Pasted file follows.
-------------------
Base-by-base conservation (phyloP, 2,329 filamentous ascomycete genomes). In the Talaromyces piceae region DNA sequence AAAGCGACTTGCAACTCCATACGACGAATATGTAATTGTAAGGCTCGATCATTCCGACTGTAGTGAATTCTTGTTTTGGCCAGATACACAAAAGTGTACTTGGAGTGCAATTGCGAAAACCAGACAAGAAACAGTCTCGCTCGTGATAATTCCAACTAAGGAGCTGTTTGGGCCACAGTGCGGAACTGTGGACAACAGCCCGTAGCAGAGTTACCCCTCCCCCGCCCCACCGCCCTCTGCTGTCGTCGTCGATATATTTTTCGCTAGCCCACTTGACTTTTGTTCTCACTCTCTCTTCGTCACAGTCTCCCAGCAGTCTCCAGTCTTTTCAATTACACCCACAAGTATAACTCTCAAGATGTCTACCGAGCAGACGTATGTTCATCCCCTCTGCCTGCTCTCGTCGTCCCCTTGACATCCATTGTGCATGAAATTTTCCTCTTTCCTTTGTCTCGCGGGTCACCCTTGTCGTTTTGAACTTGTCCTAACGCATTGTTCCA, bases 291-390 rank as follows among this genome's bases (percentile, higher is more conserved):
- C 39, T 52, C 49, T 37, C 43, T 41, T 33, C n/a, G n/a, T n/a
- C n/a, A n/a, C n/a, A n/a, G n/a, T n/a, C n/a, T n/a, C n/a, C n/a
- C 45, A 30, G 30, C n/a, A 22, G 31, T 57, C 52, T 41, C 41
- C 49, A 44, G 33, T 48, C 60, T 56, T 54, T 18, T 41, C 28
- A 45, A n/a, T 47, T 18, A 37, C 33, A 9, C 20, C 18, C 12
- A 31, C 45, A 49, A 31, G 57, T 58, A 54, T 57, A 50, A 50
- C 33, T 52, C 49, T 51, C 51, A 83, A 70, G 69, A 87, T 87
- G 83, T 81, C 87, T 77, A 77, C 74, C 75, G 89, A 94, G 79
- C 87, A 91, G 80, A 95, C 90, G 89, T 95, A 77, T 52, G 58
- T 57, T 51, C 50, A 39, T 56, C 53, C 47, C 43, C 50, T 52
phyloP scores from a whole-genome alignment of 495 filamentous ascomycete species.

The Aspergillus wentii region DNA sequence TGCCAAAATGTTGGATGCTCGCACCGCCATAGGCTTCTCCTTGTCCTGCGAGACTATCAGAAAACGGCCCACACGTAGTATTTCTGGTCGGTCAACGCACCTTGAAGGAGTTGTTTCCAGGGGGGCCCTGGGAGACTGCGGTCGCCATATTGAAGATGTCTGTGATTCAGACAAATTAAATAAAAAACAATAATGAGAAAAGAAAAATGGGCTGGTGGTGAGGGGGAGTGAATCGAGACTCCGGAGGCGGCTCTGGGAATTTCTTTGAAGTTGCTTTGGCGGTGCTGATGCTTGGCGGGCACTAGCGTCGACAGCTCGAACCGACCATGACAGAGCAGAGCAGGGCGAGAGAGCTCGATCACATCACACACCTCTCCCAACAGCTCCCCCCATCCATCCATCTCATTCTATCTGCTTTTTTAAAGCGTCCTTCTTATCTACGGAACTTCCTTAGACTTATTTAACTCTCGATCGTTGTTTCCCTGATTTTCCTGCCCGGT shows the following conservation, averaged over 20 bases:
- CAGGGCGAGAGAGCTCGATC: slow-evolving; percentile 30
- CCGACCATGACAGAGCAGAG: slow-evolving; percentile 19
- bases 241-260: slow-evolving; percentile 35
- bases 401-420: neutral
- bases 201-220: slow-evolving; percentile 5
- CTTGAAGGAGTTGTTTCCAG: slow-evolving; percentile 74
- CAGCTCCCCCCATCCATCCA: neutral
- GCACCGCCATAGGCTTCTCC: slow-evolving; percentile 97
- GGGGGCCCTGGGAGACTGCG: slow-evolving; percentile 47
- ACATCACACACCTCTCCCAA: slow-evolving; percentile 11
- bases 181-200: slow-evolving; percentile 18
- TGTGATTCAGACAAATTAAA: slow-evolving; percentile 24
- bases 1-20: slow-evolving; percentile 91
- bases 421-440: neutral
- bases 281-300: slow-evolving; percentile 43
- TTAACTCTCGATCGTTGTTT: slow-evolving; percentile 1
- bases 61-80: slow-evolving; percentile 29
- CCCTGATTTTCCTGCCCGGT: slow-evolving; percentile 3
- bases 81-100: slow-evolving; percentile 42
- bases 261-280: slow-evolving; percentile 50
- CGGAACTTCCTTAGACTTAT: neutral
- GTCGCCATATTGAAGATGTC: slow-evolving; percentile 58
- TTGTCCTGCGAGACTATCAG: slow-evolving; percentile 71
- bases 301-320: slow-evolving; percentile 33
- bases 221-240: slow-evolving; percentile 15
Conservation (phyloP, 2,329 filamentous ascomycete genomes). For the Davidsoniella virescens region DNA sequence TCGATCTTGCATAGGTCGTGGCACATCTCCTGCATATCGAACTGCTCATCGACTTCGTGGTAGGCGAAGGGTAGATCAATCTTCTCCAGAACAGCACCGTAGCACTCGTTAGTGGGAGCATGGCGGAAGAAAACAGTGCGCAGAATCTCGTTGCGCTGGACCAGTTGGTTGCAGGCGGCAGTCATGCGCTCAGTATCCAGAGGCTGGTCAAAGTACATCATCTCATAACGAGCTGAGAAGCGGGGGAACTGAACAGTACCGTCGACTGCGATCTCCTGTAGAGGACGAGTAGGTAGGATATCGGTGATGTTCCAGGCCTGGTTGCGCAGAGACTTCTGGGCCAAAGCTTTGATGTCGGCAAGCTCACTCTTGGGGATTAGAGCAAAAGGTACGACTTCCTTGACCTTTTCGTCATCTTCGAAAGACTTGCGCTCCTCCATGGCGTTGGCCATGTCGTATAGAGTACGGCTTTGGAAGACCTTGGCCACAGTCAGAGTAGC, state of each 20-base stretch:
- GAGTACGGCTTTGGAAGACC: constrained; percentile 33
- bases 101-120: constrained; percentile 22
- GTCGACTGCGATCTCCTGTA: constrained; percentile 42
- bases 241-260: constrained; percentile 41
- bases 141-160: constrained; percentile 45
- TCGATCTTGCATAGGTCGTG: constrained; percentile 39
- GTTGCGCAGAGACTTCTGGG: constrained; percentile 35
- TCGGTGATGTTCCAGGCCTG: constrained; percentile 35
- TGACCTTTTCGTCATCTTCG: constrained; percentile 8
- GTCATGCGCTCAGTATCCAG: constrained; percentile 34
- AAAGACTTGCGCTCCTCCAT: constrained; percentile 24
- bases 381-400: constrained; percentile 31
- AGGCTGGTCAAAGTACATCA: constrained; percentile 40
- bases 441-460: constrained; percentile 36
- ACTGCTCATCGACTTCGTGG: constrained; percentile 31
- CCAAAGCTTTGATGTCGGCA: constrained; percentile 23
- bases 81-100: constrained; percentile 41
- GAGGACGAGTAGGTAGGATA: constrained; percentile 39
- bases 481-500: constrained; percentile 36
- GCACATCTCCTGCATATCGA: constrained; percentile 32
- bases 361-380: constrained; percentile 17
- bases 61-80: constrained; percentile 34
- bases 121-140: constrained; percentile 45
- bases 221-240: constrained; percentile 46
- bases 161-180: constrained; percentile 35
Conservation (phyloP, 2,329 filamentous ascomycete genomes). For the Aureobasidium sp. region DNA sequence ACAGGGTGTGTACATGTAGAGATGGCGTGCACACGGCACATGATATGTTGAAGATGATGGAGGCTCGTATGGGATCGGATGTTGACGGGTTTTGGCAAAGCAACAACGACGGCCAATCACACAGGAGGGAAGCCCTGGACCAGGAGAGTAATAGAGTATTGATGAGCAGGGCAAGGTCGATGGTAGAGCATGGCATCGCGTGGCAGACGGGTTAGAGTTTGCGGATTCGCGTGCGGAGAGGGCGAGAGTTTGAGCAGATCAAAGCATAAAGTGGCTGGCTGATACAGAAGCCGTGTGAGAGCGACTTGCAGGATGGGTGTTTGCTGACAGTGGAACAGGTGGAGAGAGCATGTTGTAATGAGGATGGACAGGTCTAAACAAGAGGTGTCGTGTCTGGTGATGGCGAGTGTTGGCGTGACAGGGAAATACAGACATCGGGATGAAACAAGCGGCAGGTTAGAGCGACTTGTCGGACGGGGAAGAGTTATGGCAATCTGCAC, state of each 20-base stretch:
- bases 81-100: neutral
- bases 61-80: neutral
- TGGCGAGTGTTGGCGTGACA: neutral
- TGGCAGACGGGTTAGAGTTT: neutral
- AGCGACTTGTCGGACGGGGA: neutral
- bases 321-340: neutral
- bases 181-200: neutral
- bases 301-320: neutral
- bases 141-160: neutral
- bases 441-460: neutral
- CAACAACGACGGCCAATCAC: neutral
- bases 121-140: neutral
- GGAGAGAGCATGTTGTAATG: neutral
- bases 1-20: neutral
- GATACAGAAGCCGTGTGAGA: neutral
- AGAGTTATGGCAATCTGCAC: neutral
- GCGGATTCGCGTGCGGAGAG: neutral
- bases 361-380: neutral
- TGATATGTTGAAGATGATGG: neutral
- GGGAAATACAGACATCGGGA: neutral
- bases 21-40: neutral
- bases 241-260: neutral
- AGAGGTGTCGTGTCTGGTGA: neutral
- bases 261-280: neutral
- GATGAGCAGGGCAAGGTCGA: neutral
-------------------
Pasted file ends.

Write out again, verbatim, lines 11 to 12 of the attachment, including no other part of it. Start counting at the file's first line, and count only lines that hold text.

- T 57, T 51, C 50, A 39, T 56, C 53, C 47, C 43, C 50, T 52
phyloP scores from a whole-genome alignment of 495 filamentous ascomycete species.